Renting cars in the winter

Especially for those of us who are travelers in the Tampa region, traveling in winter weather can present a whole host of challenges other than getting up and off the runway and to your destination. Driving isn’t particularly fun in the winter and with that in mind, we come to our topic for this month: driving a rental car in the winter.

A lot of folks will advise you to rent the all wheel drive vehicles and to spruce them up with heat warmers and the like. Honestly, it’s not a bad idea at all. But still, you’d be surprised that unless you’re in a ‘buried by snow’ city like Buffalo, you probably won’t need that and you can waste a lot of unnecessary money acquiring those features.

The simple truth of the matter is that most to all cars today are front-wheel drive and should handle well in most snowy and icy conditions. Most even come with anti-lock breaks, which we feel is a must if you’re traveling in the winter – so just be sure and ask to make sure your rental comes equipped with them.


We say this because more often than not, the most dangerous thing about driving in the cold and snow is breaking – especially on sharp curves. Anti-lock breaks help you and the car from slipping out of control. Now notice we only said ‘help’ because snow sometimes has a mind of it’s own.


Which brings us to our next point – which is to simply slow down. No matter what wing-dings you have for your vehicle of choice, none of it will do you any good if you’re driving around at 60MPH in snow. Now that being said – it’s a good idea to avoid rear-wheel drive cars altogether – particularly sports cars like Mustangs and many Cadillacs. They handle very poorly in cold, wet conditions. Stick with all wheel drive and front-wheel drive cars only!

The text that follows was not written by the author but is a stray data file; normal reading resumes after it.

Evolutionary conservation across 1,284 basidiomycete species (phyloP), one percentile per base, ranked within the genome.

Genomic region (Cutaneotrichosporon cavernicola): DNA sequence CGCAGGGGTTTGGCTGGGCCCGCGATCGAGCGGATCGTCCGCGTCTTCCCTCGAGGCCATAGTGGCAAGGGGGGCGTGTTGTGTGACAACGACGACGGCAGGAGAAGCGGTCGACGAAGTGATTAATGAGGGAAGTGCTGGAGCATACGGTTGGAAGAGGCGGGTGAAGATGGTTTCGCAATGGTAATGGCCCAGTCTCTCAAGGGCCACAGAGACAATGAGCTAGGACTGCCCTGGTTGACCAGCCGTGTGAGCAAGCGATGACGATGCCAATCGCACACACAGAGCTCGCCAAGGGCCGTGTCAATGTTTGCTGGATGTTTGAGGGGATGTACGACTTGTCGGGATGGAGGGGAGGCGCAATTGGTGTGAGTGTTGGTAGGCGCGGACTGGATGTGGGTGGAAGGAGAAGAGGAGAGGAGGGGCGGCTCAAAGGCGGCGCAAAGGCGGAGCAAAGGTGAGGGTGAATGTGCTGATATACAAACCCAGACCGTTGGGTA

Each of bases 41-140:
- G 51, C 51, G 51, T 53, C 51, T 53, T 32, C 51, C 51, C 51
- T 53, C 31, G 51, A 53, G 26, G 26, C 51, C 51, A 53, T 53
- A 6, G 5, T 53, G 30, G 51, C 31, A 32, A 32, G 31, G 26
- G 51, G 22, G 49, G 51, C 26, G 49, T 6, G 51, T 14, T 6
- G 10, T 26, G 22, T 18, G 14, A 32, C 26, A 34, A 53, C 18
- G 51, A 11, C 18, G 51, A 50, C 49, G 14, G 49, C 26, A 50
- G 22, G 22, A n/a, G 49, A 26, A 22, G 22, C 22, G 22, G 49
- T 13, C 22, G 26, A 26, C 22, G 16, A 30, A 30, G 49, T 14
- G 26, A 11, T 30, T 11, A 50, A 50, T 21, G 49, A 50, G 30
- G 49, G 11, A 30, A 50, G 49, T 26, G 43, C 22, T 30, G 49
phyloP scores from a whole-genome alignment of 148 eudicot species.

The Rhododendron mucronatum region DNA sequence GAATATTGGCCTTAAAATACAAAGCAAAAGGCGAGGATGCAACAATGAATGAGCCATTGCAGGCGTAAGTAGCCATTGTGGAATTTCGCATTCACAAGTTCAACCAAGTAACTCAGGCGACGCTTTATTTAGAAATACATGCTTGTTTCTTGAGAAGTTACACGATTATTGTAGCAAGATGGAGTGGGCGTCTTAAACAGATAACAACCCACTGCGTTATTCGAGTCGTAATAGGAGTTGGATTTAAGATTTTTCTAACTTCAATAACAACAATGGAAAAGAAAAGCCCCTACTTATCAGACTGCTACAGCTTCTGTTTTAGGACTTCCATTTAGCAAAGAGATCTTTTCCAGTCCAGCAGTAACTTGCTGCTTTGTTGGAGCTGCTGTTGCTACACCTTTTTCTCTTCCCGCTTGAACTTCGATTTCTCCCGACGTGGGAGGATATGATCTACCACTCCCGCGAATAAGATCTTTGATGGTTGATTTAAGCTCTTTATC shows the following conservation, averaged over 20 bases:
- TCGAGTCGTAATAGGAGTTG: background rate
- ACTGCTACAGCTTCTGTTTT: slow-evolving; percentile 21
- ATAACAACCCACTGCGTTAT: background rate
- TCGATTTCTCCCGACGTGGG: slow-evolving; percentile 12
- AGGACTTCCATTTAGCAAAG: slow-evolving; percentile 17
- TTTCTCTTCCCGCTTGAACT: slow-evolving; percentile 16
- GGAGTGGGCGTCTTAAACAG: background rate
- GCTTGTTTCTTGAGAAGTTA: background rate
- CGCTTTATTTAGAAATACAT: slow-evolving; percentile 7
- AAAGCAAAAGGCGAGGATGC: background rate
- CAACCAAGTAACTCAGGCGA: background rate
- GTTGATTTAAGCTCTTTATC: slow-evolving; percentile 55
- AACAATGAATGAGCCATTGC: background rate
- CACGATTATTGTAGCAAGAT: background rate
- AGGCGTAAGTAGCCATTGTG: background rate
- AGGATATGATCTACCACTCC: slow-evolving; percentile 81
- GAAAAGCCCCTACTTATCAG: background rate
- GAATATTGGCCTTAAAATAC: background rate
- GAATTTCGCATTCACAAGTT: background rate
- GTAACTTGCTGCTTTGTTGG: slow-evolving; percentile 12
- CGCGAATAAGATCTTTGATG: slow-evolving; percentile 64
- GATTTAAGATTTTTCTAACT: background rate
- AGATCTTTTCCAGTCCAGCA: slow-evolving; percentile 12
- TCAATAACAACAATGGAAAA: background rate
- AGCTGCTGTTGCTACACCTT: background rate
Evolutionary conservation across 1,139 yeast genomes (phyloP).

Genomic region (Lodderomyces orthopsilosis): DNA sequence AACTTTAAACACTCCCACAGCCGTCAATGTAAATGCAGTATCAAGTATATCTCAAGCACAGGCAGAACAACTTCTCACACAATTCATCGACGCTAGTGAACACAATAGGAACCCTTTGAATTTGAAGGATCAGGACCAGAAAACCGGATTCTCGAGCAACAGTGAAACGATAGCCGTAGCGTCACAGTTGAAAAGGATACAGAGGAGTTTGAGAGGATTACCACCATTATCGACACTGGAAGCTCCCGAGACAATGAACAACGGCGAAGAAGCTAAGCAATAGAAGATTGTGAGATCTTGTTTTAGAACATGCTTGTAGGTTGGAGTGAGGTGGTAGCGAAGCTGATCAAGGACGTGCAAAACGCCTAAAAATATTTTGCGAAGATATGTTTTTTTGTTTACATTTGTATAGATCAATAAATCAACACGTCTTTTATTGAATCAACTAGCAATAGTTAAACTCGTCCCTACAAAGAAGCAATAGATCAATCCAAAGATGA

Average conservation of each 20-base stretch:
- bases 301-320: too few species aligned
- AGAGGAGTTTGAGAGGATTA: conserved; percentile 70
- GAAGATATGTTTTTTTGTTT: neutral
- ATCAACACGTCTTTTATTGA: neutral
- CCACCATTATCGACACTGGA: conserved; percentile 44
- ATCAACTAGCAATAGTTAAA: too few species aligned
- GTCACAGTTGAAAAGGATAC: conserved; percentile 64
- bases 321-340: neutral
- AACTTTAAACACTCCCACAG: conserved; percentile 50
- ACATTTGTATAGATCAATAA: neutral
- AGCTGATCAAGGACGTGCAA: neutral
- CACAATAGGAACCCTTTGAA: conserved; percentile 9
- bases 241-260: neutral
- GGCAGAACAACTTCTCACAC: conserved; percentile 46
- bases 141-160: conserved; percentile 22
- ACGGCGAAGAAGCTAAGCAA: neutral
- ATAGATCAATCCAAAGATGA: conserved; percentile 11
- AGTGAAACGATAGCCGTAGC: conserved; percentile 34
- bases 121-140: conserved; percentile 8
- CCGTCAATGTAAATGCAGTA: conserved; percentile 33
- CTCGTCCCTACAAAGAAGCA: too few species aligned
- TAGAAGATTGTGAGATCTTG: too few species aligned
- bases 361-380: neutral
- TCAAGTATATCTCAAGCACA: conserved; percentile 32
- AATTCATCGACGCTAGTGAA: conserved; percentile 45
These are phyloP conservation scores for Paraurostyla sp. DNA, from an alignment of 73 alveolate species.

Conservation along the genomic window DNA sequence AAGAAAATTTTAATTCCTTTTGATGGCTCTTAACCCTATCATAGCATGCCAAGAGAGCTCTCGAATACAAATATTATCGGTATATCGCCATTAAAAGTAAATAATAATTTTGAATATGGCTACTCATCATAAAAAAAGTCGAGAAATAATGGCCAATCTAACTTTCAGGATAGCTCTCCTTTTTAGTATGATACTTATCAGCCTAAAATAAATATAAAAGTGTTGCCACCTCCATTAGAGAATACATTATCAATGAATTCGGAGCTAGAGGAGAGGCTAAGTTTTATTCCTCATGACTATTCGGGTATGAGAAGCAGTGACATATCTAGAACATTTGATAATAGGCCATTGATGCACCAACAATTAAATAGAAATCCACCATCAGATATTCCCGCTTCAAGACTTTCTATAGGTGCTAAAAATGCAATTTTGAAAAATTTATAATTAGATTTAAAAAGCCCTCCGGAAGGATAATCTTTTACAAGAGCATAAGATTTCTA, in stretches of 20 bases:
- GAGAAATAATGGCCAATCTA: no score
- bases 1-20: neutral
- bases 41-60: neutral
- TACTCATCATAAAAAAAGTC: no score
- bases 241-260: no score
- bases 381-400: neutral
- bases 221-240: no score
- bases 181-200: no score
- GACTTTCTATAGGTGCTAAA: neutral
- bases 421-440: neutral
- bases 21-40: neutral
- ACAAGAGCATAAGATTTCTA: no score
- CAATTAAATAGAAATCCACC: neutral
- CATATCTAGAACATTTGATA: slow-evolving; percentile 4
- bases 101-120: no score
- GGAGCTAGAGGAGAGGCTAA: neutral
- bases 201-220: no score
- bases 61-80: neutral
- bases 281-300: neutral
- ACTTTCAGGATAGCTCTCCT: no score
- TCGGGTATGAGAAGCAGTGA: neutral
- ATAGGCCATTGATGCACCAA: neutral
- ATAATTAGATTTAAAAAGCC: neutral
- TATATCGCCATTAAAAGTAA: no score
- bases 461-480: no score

Also be sure to keep your fluids full. Washer fluid, gas and the like. Gas is particularly important because gas equals heat, so keep as close to a full tank as you can throughout your trip.


The next piece of advice would be to simply prepare yourself. Pack warm clothes and wear them. Keep a shovel and a roadside assistance number handy. And if there was ever a time to NOT avoid car insurance – this would be it. While you can take all the precautions in the world, it’s no guarantee that others will. And with snow comes an increased likelihood of an accident being caused by something. Just be prepared for the worst!

In closing, the best thing to do is to make sure that your car is ready to drive, that you’re ready to drive yourself in the snow and that you provide yourself with the necessary safety nets in the event something bad happens. Do those three things, and you should arrive at your desired destination happy and healthy. Safe travels!

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